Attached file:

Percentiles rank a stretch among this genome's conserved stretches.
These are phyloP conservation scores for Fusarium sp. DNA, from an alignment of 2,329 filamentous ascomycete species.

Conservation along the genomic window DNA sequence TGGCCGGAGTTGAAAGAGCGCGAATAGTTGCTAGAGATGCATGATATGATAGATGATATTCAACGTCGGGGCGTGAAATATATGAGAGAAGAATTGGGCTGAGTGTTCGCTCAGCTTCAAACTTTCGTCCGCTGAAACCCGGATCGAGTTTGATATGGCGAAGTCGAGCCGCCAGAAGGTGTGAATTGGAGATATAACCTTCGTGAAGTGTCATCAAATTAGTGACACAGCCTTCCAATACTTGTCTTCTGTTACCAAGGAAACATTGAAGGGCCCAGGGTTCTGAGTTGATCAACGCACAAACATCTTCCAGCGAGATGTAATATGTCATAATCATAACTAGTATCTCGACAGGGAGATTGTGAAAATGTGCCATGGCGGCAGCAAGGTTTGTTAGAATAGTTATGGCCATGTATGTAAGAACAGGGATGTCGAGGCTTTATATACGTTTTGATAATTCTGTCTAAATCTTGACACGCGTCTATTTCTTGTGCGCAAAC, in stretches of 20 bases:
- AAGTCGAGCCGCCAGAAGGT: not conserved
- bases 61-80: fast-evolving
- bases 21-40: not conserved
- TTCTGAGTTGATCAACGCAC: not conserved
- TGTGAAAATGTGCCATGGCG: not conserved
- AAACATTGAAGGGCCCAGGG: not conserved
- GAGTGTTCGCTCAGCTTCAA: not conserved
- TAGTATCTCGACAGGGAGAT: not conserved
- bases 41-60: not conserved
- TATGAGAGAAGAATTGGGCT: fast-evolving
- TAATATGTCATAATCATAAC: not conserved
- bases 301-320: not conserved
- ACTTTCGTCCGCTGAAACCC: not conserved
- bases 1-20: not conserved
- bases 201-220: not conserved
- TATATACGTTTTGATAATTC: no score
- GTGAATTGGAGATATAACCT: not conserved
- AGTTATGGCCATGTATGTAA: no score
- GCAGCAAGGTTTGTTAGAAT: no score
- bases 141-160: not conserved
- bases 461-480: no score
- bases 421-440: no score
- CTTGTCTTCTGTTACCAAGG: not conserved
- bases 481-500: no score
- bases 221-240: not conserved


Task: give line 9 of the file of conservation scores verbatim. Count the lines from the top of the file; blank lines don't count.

- AAACATTGAAGGGCCCAGGG: not conserved